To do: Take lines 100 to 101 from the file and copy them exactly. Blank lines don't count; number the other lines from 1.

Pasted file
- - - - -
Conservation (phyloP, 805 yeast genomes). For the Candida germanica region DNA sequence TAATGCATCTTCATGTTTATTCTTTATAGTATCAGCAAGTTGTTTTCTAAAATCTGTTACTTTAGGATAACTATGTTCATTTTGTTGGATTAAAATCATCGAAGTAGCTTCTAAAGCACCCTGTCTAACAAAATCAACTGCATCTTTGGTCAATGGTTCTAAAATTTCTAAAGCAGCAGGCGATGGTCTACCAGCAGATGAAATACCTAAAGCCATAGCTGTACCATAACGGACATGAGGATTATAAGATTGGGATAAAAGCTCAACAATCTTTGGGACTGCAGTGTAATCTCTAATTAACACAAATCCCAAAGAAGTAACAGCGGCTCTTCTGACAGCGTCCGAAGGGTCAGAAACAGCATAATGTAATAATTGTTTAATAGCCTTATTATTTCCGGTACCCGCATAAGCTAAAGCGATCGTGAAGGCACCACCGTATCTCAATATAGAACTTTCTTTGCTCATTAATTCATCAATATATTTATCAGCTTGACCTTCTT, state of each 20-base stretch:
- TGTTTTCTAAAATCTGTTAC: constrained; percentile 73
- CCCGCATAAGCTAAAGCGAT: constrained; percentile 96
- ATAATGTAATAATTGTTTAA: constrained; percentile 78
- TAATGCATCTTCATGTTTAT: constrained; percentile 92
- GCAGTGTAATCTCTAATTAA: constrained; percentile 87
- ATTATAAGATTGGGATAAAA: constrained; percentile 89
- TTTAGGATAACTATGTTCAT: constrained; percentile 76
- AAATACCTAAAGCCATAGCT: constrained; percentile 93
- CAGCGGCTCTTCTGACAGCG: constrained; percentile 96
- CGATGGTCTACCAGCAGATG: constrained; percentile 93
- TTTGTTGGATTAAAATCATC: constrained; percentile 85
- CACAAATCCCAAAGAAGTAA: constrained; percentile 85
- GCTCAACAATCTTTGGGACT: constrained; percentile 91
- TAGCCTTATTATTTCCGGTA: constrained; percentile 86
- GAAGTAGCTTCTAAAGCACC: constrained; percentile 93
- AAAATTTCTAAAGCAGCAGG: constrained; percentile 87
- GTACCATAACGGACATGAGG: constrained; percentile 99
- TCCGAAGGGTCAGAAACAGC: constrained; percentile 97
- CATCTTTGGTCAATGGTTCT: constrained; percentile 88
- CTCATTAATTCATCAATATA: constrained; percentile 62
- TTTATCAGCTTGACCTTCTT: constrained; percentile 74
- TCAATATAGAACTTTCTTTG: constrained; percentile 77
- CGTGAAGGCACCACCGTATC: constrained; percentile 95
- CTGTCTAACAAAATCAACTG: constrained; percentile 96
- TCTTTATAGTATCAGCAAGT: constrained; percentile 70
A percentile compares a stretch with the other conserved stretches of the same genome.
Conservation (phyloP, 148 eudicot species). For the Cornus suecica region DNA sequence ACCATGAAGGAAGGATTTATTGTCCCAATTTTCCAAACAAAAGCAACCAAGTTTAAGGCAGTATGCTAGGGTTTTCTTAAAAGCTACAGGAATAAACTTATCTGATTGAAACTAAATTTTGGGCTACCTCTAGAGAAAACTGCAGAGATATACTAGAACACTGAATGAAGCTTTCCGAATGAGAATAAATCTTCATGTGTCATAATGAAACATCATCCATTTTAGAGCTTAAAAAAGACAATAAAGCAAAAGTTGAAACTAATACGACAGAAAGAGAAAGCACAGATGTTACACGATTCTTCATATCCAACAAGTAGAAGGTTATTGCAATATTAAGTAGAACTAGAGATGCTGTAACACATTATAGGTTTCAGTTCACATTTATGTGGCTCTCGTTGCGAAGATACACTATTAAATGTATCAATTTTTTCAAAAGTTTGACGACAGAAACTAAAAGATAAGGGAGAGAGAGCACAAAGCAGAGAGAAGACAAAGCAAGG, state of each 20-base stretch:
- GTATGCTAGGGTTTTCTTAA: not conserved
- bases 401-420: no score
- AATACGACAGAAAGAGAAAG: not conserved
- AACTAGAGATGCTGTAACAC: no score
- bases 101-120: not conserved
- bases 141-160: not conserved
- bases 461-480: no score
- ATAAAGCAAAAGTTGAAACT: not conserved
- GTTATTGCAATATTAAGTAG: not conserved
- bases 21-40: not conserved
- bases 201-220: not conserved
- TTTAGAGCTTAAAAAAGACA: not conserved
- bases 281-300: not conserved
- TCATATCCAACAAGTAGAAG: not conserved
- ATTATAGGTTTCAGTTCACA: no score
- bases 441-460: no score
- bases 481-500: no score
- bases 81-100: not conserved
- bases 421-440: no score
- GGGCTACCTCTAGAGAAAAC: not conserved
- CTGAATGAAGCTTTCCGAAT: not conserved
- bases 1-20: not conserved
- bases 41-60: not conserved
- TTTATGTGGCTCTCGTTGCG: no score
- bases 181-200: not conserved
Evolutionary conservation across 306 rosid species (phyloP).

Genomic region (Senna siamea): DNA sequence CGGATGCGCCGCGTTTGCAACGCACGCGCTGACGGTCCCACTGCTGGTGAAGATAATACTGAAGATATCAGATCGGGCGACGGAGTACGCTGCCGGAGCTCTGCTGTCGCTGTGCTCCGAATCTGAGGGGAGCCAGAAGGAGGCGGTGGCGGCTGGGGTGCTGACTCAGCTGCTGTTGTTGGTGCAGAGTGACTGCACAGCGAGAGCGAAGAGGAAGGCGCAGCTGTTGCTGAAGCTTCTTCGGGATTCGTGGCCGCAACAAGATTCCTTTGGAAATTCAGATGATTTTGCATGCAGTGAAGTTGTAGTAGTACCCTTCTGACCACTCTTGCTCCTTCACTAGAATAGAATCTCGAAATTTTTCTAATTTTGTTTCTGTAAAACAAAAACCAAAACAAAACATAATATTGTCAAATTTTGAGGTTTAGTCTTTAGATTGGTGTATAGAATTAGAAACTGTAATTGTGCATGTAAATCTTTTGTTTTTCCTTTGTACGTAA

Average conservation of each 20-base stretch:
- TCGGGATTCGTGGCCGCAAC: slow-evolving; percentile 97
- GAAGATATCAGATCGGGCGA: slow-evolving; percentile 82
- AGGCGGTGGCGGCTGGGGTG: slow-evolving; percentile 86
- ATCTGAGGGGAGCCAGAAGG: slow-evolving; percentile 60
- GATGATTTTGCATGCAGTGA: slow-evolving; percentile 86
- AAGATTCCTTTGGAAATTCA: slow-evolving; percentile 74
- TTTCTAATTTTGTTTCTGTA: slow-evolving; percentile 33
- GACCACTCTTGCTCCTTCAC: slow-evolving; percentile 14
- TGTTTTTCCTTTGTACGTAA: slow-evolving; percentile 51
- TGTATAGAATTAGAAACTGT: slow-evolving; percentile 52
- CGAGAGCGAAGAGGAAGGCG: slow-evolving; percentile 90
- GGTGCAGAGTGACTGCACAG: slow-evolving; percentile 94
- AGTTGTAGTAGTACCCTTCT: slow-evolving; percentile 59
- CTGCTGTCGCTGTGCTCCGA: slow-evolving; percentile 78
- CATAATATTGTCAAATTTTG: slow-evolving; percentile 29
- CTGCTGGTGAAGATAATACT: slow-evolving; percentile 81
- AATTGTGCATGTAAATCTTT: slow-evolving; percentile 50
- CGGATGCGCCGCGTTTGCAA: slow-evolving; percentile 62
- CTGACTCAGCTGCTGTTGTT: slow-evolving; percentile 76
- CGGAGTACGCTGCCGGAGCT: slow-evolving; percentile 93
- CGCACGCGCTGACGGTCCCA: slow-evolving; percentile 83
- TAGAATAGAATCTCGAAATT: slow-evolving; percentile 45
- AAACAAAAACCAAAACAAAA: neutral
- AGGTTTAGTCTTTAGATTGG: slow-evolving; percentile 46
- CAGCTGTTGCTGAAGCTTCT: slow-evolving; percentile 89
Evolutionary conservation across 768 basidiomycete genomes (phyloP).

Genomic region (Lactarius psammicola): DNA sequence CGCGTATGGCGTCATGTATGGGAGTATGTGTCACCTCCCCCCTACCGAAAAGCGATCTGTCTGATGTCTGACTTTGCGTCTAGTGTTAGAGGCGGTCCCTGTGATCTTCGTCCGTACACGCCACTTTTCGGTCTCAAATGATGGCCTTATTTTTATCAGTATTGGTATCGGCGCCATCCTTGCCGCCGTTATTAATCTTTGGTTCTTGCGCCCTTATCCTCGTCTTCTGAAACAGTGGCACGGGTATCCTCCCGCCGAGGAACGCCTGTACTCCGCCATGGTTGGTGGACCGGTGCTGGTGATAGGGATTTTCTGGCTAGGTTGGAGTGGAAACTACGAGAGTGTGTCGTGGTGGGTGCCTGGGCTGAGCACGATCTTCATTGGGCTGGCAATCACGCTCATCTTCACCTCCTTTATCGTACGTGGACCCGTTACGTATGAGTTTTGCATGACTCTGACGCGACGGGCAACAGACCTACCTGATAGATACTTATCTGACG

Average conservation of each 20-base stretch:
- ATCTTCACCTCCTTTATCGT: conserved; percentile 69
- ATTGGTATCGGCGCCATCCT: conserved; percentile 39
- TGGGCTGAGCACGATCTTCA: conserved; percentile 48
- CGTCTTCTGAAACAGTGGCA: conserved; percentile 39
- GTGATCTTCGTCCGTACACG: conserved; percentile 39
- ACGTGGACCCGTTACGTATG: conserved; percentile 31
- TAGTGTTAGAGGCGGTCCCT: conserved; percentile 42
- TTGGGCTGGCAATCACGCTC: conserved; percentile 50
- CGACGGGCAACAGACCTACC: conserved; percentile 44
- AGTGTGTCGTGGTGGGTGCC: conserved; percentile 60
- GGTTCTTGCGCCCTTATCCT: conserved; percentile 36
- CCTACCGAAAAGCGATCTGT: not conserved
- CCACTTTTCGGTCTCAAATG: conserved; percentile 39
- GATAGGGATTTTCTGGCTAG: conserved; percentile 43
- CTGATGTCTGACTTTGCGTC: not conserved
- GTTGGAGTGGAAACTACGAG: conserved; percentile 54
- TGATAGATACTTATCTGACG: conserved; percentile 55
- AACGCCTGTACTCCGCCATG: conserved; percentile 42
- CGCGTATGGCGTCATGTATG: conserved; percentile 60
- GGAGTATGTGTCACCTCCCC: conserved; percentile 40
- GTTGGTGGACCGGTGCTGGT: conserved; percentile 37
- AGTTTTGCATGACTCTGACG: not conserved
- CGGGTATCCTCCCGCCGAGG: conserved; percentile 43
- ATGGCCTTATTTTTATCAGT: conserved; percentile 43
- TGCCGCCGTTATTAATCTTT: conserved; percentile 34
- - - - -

- GTTGGAGTGGAAACTACGAG: conserved; percentile 54
- TGATAGATACTTATCTGACG: conserved; percentile 55